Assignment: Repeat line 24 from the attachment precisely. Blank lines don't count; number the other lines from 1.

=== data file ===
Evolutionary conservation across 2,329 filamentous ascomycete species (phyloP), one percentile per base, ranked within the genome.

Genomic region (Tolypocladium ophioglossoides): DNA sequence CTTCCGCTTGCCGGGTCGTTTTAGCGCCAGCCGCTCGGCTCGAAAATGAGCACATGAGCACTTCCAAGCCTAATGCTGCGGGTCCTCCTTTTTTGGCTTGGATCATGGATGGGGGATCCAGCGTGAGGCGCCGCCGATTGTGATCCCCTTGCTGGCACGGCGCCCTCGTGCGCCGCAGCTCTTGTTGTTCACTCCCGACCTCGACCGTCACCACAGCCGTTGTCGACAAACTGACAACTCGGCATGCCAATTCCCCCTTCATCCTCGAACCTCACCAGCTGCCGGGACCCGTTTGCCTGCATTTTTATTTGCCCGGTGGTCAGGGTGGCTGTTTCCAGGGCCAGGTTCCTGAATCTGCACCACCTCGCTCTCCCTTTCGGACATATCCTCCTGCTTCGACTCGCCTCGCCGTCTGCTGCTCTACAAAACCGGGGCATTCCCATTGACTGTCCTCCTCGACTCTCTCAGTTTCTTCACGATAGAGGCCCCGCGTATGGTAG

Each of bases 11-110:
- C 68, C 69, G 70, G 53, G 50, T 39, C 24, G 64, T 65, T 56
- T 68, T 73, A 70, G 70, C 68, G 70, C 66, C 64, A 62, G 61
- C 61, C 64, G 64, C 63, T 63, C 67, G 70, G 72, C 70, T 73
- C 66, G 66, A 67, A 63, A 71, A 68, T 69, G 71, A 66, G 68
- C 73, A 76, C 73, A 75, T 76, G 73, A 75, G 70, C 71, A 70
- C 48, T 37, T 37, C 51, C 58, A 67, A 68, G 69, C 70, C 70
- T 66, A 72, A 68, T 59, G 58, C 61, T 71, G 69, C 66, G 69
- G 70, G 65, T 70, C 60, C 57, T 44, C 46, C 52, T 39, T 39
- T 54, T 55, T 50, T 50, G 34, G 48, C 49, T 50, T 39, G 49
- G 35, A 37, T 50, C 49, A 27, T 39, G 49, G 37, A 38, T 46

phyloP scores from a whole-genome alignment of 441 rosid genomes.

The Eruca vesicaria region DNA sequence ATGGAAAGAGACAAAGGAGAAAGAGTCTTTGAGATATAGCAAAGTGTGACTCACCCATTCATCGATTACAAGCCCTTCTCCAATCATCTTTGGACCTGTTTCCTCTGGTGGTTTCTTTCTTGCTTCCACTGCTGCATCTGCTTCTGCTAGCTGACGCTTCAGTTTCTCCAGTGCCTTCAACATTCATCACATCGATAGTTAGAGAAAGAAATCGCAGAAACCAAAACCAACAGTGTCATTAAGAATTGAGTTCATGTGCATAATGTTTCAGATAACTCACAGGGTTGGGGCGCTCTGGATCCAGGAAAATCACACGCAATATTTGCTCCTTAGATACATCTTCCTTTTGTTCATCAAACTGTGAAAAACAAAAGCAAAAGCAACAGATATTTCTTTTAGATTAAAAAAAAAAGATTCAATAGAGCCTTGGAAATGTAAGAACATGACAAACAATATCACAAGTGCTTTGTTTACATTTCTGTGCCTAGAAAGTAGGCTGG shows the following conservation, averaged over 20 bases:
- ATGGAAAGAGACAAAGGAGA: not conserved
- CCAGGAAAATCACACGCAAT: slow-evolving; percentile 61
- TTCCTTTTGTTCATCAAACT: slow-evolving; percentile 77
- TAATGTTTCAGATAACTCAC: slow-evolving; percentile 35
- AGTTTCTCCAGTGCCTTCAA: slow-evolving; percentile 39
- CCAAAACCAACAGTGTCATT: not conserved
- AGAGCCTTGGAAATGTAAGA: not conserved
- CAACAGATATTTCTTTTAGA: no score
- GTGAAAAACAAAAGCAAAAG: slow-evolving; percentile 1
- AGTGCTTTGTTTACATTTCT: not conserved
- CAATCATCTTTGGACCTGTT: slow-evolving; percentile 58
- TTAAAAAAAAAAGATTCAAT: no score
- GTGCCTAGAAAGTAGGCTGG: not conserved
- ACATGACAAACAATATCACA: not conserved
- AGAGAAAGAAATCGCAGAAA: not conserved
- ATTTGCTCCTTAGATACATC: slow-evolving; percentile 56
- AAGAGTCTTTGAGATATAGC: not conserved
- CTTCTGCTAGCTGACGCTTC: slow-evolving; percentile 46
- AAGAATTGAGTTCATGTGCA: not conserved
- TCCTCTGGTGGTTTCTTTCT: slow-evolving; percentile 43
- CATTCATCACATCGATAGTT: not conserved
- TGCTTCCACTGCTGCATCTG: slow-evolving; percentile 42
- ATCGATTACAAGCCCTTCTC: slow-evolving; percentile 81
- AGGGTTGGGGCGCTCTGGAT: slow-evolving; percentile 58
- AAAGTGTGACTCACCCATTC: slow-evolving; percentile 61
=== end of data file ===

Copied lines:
- GTGAAAAACAAAAGCAAAAG: slow-evolving; percentile 1